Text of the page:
At the trial of complaints for receipt of stolen automobiles evidence that at a gasoline station, at which about ten cars were parked, the defendant gave a false name and identification to police, that he told them that he managed the station for the owner and that he was "doing a motor job" on one of the parked cars "for a friend," that he drove away in another car and did not return, and that the two automobiles, as well as a third, had been stolen, warranted a finding that the defendant was in possession of the stolen automobiles. [145-146]
In the absence of some explanation by the defendant to account for his possession of certain stolen automobiles, an inference that he knew that the automobiles were stolen was warranted by evidence that the defendant managed a gasoline station, that about ten cars were parked at the station, that several stolen automobiles were among them, and that they had been stolen at different times. [146-147]
THREE COMPLAINTS received and sworn to in the Municipal Court for the Roxbury District.
Upon appeal to the Superior Court the cases were tried before Roy, J.
The cases were submitted on briefs.
Susan Baronoff for the defendant.
Garrett H. Byrne, District Attorney, Joseph E. Coffey & Paul F. Donovan for the Commonwealth.
ARMSTRONG, J. The defendant was convicted by a jury on three complaints for receipt or concealment of stolen automobiles, knowing them to have been stolen. G. L. c. 266, Section 28. The case is before us on a bill of exceptions which recites that an exception was taken to the denial of the defendant's "motion for a directed verdict." Because it makes no difference to the outcome of the case, we assume (as do both briefs) that the motion was addressed to each of the three complaints.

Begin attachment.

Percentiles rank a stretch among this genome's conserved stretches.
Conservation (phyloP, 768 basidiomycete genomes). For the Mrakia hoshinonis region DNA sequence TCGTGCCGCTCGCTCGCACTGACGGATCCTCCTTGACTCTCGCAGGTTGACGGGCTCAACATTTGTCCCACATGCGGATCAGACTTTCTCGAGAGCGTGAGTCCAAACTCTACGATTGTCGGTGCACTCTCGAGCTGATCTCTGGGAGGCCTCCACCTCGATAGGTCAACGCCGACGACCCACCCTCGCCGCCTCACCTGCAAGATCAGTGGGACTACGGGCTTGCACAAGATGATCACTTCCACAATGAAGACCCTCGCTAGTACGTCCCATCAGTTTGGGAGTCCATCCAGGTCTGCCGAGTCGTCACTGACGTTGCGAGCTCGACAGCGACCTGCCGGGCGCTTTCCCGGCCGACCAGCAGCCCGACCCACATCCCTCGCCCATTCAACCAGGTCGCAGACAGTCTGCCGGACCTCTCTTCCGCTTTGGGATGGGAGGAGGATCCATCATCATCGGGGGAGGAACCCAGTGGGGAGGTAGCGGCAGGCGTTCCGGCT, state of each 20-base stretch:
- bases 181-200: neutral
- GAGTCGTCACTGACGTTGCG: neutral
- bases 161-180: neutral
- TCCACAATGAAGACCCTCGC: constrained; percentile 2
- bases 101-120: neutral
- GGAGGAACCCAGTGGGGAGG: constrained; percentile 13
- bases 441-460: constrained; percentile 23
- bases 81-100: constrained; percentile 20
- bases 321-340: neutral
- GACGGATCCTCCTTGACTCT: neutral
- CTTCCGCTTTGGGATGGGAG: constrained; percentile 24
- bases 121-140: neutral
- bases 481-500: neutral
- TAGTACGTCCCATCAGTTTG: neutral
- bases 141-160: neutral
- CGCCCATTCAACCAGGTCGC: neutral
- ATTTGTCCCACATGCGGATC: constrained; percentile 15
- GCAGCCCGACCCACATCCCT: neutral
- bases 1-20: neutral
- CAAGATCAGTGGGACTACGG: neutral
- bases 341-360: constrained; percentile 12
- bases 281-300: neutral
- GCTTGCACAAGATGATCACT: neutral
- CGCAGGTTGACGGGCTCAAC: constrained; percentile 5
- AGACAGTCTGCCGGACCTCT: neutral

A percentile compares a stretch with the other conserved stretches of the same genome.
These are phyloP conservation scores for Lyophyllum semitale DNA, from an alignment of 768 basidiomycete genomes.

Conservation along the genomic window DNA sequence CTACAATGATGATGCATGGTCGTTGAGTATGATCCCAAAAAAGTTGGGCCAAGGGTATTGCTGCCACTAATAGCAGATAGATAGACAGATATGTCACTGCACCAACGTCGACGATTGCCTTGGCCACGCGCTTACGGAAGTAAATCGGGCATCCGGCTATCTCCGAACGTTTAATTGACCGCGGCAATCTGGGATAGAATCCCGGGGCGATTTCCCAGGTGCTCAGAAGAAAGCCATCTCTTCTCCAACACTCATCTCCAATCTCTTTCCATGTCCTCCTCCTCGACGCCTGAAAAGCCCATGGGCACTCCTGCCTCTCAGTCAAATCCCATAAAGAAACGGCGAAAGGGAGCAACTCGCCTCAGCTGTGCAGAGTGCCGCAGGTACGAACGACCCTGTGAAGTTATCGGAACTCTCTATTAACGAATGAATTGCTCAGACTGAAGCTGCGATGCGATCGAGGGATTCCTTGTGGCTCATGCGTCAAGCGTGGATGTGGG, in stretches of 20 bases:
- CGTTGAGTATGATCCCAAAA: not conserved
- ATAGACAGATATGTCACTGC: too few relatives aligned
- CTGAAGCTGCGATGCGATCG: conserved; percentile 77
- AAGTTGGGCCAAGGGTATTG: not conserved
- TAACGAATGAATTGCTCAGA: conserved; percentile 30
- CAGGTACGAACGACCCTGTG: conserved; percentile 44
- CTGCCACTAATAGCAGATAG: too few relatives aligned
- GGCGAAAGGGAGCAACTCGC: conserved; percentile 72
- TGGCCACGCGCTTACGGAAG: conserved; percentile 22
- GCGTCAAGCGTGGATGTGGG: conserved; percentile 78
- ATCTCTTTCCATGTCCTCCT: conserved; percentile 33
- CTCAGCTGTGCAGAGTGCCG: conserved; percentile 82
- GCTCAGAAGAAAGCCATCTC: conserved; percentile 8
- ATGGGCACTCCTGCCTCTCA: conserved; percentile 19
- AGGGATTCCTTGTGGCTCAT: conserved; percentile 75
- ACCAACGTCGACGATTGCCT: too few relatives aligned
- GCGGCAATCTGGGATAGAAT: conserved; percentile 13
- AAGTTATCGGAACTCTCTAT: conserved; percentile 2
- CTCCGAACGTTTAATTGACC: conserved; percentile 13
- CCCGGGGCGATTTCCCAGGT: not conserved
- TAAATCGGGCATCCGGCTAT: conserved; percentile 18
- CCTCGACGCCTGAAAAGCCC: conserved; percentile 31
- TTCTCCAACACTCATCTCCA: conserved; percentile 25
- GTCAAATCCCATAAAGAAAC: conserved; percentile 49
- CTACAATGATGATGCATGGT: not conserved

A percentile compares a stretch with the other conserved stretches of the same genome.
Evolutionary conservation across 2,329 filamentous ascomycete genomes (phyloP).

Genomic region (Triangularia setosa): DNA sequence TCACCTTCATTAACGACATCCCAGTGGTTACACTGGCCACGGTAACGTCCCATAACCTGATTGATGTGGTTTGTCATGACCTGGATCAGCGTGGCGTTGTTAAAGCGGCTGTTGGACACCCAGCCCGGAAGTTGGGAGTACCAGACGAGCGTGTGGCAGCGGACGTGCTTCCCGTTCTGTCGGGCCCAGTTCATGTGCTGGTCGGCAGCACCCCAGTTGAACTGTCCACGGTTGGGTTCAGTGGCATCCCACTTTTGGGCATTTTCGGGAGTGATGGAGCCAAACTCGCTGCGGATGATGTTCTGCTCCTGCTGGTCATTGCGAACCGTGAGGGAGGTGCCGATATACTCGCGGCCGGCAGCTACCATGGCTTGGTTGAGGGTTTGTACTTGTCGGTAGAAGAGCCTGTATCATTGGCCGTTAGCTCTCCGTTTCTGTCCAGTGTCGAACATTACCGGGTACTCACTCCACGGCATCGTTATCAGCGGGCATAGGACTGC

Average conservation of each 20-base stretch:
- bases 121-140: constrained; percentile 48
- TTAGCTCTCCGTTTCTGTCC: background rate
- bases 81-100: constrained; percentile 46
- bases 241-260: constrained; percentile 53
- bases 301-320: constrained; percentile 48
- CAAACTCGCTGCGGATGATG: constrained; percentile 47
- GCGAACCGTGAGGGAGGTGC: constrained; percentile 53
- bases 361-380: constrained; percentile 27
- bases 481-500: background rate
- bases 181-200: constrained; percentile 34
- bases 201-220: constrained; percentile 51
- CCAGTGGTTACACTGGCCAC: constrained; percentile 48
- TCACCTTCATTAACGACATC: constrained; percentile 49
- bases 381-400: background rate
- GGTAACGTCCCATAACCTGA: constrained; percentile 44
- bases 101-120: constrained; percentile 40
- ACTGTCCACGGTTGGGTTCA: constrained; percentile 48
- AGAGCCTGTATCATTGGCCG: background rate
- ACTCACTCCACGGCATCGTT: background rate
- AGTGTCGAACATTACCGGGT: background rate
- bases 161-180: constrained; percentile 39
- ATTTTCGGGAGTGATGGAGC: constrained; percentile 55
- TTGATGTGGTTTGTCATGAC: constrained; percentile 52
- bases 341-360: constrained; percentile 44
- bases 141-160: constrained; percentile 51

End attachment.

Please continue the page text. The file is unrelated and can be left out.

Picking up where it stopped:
There was evidence that on June 23, 1972, two police detectives, acting on undisclosed information, went to a gasoline service station in Roxbury where ten cars, more or less, were parked. There they met the defendant, who gave them a false name and displayed a Connecticut driver's license made out to a person of that name. The defendant stated that he managed the station for its owner, that the owner was never at the station, and that the owner used the station as a front for illegal activities. There was conversation concerning one of the parked cars, a 1972 Buick, which had no wheels; the defendant stated he was "doing a motor job" on it "for a friend." The detectives recorded the registration numbers of the various cars and one of them went off to determine whether any of the cars had been reported as stolen. Before the detective returned, the defendant drove away from the station in a 1970 Buick and did not return. The 1970 Buick "was recovered on July 6, 1972, in District 4."
The detective who had left learned that the 1972 Buick (the wheels of which could not be found at the station) had been reported stolen on June 3, 1972. The 1970 Buick, which the defendant drove away, had been reported stolen on March 14, 1972. A third car parked at the station, a 1969 Buick with a missing engine, had been reported stolen on June 20, 1972. Those three Buicks are, respectively, the subjects of the three complaints.
The defendant argues that the jury, on this evidence, were not warranted in finding that he was in possession of any of the cars parked at the garage other than the 1970 Buick which he drove away, nor was there evidence from
which it might properly have been found that the defendant knew that any of the cars were stolen.